My Experience Living with Fragile X

Posted on July 22, 2011

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Today is fragile x awareness day, and i’ve been exploring what that means to me.  People are writing what their experiences are living with fragile x….so here goes.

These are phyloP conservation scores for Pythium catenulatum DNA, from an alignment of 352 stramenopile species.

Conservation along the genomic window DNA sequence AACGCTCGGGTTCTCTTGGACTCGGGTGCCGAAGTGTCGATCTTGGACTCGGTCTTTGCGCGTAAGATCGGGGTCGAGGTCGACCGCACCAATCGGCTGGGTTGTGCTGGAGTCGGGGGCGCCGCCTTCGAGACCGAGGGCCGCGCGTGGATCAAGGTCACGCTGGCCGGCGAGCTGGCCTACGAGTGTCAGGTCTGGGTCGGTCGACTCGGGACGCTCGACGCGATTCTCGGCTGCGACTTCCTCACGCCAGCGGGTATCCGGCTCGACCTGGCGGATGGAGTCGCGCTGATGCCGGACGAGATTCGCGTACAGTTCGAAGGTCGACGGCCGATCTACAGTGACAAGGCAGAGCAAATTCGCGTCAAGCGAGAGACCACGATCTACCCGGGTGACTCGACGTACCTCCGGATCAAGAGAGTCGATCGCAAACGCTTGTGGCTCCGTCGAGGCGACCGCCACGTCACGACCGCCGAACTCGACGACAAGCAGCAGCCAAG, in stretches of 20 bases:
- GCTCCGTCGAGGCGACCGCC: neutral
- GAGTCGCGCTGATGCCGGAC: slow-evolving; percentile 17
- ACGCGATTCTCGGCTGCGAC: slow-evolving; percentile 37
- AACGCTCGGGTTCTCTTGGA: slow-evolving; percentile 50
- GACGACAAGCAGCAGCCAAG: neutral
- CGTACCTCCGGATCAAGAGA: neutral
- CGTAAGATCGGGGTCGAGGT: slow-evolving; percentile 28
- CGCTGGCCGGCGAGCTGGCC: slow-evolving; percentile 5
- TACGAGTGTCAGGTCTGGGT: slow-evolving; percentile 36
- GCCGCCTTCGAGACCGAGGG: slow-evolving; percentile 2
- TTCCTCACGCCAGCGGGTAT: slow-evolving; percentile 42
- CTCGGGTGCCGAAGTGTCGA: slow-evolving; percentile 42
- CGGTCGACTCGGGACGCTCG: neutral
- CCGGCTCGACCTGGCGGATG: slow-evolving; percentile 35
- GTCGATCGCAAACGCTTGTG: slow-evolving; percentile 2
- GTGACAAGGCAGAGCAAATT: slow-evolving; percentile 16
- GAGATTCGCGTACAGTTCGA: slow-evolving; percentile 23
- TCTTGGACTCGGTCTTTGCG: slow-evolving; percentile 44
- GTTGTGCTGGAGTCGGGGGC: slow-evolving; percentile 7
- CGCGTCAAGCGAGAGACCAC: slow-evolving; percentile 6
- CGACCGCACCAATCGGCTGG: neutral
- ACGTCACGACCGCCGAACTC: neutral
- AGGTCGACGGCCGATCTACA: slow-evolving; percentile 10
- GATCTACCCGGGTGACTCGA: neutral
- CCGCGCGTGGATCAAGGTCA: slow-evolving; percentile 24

I dont have Fragile X Syndrome…. But I have lived with it my whole life, in my Brother. This is a very sensitive topic for me.. not one i write about often – somehow the abortion i’ve had, discrimination i’ve seen and experienced, and dealing with oppressive systems are all easier to deal with and discuss than having a loved one with fragile x.  So if I’m all over the place bear with me…  Even watching the youtube videos the frax foundation puts up for holidays (Awareness Day Video Here) makes me cry really hard.  One of the main reasons is because i see these pictures of mostly children, and in general they look happy.  I compare that to what i know of my brother and it devastates me.  I don’t think he is very happy.  And I don’t know what to do about it.  I used to feel sad and guilty because I was pretty rotten to him growing up – my college entrance essay was about this inner struggle, and it was also published in the fragile x quarterly back then.  Now i feel rotten because I don’t think I’m doing enough, and I don’t know what to do.  I don’t know how to make a difference to him personally and to the advancement of FraX awareness at large.  I talk to Travis on the phone, and we skype sometimes.  But I think one of the main reasons I get homesick here in hawaii so often is because I miss my brother.  So much.  I want to be there for him and take him places and teach him what I know in ways he can understand and interact with him in ways nobody else can.  I just want to be a bigger part of his life.  My parents are good parents, they did not always have the wealth of information and resources that is available now almost 10 years after they discovered the cause of FraX and it was hard on them.  Now they are struggling to survive.  But they have been amazing parents, fighting with doctors and schools to make sure that he has every thing that he needs.  Our mother is a warrior woman, a total champion for him.  But I think parents interact differently with their children.. more hierarchical.  I think it took me moving out on my own for them to *really* start treating me as an equal.   So what interactions does my brother have where he is treated as an equal now that i’m gone? When is he not patronized? Again, this is NOTHING against my parents or the other adults in mine and travis’ life- i have nothing but love and respect for all them.  But interactions and relationships are different and that’s just a reality.